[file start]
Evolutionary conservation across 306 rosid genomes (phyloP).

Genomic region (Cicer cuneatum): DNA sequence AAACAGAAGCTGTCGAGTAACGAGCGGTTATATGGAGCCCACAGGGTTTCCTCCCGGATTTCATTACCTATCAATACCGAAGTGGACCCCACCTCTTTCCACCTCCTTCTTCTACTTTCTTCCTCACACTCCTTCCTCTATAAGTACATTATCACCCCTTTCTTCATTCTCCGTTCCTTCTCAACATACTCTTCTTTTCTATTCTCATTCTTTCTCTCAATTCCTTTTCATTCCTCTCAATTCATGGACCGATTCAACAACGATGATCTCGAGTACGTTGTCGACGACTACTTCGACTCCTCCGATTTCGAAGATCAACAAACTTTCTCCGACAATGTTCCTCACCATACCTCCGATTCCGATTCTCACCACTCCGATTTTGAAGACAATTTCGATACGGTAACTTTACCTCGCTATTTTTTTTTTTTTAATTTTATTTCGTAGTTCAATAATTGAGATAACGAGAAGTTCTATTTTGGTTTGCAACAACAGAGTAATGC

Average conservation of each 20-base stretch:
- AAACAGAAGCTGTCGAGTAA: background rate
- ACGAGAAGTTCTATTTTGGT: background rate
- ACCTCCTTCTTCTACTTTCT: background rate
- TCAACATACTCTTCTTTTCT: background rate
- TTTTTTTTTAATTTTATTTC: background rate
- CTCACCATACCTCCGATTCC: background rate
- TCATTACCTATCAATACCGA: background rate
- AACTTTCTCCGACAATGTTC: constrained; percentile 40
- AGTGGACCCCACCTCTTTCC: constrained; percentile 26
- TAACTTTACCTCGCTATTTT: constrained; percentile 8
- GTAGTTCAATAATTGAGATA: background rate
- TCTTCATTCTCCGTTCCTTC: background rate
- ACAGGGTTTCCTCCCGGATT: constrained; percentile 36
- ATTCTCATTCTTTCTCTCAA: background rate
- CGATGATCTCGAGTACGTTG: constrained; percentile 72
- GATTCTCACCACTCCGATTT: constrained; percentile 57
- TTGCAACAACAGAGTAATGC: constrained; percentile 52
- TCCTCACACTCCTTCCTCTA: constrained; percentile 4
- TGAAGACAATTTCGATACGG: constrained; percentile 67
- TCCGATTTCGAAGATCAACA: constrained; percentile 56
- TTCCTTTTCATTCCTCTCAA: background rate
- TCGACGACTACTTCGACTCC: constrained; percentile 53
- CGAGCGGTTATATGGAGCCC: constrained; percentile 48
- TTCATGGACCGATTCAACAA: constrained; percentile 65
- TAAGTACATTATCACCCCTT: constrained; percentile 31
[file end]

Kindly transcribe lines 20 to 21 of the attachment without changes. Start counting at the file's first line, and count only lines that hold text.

- TTGCAACAACAGAGTAATGC: constrained; percentile 52
- TCCTCACACTCCTTCCTCTA: constrained; percentile 4